In some sense circumstances were propitious to him— in Darwinian phrase, the "environment" was favourable. The possession of ample means, the opportunity for travel in his youth, of which he availed himself to such good purport; freedom from the trammels of official duties of any kind, or from the necessity of working for his living, with no inclination to enter into what is called society, Darwin had leisure to follow the bent of his mind. Surrounded by his sympathetic friends, with adequate means of study at hand, in a remote and pictural country village, but within reach of the resources of the metropolis, the conditions, for a man endowed with such a temperament, would seem to have been exceptionally favourable but for one flaw — that of ill health. How any man with such weak health (enfeebled if not set up by his five years' travel in the Beagle) can have got through such an amount of mental, ay, and physical labour, is one of the marvels that pertain to this great and good man.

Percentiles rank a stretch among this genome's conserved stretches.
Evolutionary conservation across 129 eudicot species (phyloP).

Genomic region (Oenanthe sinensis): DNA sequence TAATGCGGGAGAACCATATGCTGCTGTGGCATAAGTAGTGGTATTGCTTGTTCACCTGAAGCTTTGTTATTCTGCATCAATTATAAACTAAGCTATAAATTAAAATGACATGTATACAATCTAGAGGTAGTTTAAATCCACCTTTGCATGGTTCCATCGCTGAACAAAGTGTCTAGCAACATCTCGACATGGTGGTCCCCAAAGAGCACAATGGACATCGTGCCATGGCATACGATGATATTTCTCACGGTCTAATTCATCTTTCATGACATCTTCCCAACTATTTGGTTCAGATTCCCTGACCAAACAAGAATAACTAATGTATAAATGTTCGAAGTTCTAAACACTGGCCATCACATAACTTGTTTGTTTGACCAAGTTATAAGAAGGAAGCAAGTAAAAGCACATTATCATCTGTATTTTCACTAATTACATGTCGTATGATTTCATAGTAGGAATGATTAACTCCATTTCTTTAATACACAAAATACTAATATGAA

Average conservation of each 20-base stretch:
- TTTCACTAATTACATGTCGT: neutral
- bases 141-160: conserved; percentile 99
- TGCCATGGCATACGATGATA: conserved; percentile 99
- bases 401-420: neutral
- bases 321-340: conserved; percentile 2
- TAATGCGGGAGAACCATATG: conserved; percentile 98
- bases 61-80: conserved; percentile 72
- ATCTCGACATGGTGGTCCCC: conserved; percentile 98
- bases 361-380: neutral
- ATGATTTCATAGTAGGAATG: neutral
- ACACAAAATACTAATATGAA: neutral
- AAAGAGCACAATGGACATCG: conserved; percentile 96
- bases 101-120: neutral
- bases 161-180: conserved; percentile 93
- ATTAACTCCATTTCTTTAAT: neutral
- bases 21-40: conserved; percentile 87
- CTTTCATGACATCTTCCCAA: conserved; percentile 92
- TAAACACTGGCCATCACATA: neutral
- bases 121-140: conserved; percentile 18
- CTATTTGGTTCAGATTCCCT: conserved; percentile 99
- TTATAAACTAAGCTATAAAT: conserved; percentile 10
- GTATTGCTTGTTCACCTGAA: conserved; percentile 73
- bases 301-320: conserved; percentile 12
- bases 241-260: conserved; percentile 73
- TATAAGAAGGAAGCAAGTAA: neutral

He has gone to his rest, and the lesson of his life is one of encouragement. It may be long ere such a genius again arises; but his method of working, as we have seen, was not mysterious— in its degree, it may be followed by all of us. We may follow in our halting fashion his method — we may strive to imitate his candour, his modesty, his love of truth, and in proportion as we do so, we, too, may advance that knowledge, the progress of which it was Darwin's life-long aim to urge forward.

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Citation: John van Wyhe, ed. 2002-. The Complete Work of Charles Darwin Online. (